is why Netflix is so strong and of course, in the wake of Facebook, with the controversy around the data driven business model, people are looking

to subscription as a sustainable way to stay in business. Obviously, people are not worried about whether or not Apple is going to stay in

business, so I think that is something they are looking at.

They did talk about investing more in content, and it's not clear exactly which area they are targeting there, but I think that is a big part of it.

But the $100 billion share buyback was a pretty stunning number for Wall Street and I think that's going to keep investors interested even whatever

happens with the iPhone in the next couple of quarters.

NEWTON: Yes, it's the moron's guide to investing, it's like the first rule in finance. It's what you learn immediately. You do not do this. I have

no idea why they are cheering it, but okay, so we get back to what they could possibly do in investment.

I am interested to how they look at things geopolitically. We had China and Japan that were actually pretty good when you look at sales in those

two countries. Tim Cook saying, "Look, I don't think there is going to be a trade war here. I am not worried." And yet, is Apple getting to the

point where geopolitical trade issues could really start to hurt in the short term, if not the long term?

SEBASTIAN: I think they're watching pretty closely what's happening in these trade talks. Mr. Trump's allegation is in China at the moment. You

only have to look at the back of your iPhone, Paula, and it says, "Designed in California, Made in China." Every single iPhone is assembled in China.

So, I think this is something that is critical for them if these tariffs do come in and if there's more tit for tat and they don't manage to reach a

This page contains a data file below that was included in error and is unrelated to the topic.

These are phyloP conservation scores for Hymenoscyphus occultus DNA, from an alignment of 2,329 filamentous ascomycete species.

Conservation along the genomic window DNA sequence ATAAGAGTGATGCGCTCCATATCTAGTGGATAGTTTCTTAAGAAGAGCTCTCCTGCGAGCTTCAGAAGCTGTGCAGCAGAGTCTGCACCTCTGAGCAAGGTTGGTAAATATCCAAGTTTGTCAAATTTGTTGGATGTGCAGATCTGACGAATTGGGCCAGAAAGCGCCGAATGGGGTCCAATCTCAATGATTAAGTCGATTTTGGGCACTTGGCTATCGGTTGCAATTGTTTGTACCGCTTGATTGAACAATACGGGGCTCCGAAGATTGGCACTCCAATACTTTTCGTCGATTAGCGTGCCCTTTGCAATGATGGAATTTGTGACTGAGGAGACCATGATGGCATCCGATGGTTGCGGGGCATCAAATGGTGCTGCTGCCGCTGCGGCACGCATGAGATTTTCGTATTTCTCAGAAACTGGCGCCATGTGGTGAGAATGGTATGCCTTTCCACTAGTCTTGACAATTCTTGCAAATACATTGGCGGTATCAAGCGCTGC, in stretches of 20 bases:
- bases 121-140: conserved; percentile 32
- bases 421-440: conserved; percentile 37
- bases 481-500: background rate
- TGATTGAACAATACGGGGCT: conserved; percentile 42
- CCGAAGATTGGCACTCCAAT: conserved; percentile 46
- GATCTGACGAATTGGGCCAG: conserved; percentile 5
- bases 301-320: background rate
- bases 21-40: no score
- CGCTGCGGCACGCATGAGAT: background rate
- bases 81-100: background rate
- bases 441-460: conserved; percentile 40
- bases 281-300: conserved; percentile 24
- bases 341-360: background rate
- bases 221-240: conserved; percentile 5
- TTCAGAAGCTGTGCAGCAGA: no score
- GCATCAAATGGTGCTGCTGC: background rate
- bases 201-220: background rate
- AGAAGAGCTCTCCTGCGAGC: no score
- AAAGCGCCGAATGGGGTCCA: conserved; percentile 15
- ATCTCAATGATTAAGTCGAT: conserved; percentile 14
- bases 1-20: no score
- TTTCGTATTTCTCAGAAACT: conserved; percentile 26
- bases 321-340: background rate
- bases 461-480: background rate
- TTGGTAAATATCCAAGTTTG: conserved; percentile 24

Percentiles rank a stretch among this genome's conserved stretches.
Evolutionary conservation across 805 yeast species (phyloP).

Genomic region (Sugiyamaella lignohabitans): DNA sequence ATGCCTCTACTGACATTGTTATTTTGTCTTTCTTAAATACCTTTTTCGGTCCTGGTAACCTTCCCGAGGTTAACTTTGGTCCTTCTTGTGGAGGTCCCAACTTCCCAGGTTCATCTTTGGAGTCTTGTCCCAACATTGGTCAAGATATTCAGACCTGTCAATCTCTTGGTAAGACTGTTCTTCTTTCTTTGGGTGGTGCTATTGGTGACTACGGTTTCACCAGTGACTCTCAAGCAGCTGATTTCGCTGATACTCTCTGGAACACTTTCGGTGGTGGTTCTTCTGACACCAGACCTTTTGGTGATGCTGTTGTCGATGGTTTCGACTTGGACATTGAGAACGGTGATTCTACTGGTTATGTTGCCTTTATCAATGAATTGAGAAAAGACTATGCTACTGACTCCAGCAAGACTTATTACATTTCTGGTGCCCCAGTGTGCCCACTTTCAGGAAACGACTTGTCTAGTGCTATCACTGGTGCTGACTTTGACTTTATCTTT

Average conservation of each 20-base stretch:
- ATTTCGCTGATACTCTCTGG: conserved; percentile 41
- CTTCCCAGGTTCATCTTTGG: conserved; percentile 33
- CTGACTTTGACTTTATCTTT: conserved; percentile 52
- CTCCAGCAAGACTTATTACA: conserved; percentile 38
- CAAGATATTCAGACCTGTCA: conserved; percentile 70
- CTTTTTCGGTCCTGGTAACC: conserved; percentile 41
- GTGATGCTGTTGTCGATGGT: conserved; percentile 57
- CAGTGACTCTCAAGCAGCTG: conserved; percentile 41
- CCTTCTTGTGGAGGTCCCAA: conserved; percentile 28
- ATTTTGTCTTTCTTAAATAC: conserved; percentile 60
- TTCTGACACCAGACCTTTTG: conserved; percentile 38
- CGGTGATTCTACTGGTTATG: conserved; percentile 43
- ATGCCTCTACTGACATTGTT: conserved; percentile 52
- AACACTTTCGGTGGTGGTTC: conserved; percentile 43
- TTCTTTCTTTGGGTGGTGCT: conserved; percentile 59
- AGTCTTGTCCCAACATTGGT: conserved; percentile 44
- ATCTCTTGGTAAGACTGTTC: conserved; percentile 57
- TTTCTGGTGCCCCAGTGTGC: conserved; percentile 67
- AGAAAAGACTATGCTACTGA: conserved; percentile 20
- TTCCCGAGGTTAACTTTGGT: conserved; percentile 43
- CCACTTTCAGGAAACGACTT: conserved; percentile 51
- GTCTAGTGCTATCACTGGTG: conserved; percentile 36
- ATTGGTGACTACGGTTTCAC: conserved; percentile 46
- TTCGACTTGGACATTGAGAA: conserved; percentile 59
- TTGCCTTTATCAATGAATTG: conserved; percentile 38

deal, then you know, potentially, the iPhone and other Apple - and Apple suppliers could get embroiled in this.

NEWTON: Yes, and if you're China and you want to hit back hard, what better way to do it than with the Apple iPhone. Clare, thanks so much.

Appreciate that. Remember, I know that you will be listening to Paul Krugman who is up shortly. He will be talking about this share buyback. I

wonder if he agrees with me on a whole Apple thing. We'll see.

Over to Europe now, markets closed out the session, mostly higher. Good corporate results were lifting trader spirits. Apple earnings of course,

in particular, helped to boost sentiment across that tech sector.

In the meantime, the European Commission President wants a bigger budget, yes, for a smaller EU, but if the reaction from his colleagues is anything

to go by, he might not get the unanimous support he needs to pass it.

Jean Claude Juncker, call him audacious says, "More money is needed to keep the EU on track after Brexit." That sparked an anger reaction from those

who would need to pay up. The Dutch Prime Minister, Mark Rutte called the budget increase, yes, unacceptable. He could have gone a little further

than that.

The Austrian Chancellor said the same and warned a tough negotiations ahead, and just to prove you can't keep everyone happy, France is looking

for more money. Yes, France is looking for more money in some places.

The EU is hoping to cut some farming subsidies that would be about time. The French Agriculture Minister says that would be absolutely unthinkable.

Ryan Heath is the political editor at POLITICO in Brussels. Yet, that mouthful I just through pretty much sums up the EU budget. We all knew it

was going to go this way. Is there anything different? Is there anything imaginative because right now, with or without Britain, I see the same old


RYAN HEATH, POLITICAL EDITOR, POLITICO: It is right, the most unimaginable Thanksgiving dinner imaginable, Paula. What is the issue in this budget is

they are doubling the amount of research money, money going to long-term strategic research and innovation projects, and don't be shocked, they are

involving venture capital firms. They are developing funds of funds.


They are really pushing it on when it comes to the research and development and innovation. But they are going to have a very big uphill battle doing